Denmark and China collaborate to develop bamboo wind turbine blades  

The Centre for Bamboo and Rattan in China and Denmark's national laboratory Risø DTU, are developing blades made of bamboo for small and medium-sized wind turbines up to 1 MW
In collaboration with the Centre for Bamboo and Rattan in China, Denmark's national laboratory Risø DTU is developing blades made of bamboo for small and medium-sized wind turbines up to 1 MW, reports professional journal Ingeniøren (The Engineer). The initial contact came from China, and Risø DTU hopes that the first prototype blade – made of bamboo strips coated in epoxy resin – will be ready in two years.
The collaboration agreement involves Risø DTU testing and certifying the bamboo material, while the Chinese centre will develop the technology needed to produce the blades. The longer-term aim is to produce the blades entirely from biodegradable resources by gradually replacing the epoxy resin with bio-based alternative glues, so that the whole blade can be landfilled and composted at the end of its service lifetime.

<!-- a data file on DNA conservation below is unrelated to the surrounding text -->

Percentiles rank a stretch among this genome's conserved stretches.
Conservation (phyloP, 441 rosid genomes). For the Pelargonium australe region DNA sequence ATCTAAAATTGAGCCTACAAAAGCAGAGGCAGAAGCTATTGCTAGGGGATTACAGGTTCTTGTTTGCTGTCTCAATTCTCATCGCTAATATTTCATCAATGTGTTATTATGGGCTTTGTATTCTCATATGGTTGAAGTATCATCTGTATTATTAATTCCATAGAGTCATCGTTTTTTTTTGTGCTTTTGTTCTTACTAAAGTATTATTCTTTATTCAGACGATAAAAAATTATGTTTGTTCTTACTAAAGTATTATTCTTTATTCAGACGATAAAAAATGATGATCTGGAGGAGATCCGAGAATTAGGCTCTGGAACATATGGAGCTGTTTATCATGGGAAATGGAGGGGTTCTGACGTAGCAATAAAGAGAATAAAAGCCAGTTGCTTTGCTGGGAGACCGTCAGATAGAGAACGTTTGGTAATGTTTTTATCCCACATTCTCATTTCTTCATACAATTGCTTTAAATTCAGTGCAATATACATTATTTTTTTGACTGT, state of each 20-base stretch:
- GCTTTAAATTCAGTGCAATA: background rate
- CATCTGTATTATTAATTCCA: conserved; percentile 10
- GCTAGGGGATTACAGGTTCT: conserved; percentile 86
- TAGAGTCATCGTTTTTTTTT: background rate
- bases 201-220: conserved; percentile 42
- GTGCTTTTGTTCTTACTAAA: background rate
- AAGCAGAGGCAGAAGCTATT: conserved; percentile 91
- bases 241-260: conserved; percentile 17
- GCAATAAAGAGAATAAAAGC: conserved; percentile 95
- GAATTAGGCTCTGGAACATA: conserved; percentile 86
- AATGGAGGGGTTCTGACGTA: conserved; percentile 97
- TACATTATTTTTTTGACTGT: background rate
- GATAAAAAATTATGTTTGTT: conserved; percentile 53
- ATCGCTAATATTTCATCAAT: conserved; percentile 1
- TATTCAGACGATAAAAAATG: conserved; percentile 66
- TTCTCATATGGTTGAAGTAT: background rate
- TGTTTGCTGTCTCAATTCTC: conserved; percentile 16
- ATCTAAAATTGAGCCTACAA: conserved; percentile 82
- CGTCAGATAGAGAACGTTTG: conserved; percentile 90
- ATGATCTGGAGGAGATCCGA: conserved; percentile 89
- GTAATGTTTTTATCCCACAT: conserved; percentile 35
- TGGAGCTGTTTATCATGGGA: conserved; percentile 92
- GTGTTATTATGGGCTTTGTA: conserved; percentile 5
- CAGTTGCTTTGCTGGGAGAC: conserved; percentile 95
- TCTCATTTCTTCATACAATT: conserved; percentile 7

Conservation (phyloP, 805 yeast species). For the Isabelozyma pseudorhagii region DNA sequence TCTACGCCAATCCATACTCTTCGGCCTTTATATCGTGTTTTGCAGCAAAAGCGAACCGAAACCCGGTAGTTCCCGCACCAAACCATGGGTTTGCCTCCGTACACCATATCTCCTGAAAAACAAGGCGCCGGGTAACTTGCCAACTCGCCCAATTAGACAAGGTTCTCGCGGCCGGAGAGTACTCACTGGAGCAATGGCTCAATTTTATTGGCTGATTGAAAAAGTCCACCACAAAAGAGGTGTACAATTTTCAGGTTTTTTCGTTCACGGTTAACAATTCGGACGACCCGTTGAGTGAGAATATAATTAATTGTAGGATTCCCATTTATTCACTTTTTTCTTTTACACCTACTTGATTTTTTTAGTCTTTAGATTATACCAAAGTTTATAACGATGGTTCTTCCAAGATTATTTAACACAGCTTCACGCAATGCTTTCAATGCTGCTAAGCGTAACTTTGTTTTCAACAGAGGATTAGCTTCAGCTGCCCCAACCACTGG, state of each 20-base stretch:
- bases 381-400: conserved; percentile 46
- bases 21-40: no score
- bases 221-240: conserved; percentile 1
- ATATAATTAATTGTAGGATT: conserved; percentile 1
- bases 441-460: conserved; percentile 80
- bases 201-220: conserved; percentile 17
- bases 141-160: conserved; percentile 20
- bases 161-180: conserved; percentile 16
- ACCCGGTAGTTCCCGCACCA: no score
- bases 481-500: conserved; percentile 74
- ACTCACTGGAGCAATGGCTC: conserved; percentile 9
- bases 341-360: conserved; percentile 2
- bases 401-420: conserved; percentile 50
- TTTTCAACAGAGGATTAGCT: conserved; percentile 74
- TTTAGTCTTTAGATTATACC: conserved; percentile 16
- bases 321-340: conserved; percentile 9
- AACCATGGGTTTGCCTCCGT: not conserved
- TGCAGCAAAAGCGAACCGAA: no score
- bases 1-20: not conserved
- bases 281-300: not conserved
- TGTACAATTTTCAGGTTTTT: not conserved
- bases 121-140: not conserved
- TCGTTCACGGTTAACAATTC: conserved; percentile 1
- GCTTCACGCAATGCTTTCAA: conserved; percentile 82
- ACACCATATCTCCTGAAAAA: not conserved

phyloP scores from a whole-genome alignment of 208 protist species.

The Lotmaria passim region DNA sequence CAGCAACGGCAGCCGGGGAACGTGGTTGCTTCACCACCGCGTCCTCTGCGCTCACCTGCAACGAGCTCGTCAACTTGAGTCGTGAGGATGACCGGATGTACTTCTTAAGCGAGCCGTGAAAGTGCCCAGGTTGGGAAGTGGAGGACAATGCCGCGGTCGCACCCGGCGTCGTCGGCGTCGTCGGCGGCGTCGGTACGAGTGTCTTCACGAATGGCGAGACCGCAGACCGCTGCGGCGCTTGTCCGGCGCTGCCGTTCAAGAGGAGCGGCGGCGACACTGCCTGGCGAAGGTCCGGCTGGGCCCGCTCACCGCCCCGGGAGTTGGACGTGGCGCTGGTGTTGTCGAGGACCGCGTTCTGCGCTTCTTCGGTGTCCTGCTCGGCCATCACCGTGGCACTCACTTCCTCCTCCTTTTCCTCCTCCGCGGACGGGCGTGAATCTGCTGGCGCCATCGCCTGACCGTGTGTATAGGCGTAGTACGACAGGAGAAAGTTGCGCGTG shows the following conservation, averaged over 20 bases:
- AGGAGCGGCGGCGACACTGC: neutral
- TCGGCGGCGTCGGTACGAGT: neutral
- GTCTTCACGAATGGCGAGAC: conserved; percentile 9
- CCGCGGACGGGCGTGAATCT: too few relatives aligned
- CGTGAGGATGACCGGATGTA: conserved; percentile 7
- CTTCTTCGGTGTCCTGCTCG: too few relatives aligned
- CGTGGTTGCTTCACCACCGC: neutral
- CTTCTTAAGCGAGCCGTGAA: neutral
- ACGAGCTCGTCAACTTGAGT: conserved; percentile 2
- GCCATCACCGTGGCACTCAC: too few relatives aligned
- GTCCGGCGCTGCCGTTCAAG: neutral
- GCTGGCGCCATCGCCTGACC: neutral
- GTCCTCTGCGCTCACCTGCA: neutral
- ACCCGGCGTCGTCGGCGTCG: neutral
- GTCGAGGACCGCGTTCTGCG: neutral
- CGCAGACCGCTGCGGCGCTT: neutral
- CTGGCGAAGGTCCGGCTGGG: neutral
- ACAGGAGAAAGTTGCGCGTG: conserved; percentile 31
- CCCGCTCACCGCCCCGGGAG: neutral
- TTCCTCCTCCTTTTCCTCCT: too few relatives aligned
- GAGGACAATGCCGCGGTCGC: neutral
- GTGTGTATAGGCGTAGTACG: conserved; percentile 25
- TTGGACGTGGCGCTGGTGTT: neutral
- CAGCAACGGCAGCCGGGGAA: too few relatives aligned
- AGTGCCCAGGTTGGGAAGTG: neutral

Bamboo blades are a promising idea for China, where the plant grows in profusion. And there is plenty of demand for smaller wind turbines because in many homes throughout the vast country, the only electrical fitting is an electric light. So a smaller wind turbine can cover the needs of a large numbers of houses.
In Europe however, there is unlikely to be much potential for bamboo blades. Economics are against it as bamboo does not grow locally; furthermore, wind turbines in Europe tend to be much bigger than 1 MW, and have much larger blades unsuited to bamboo construction.

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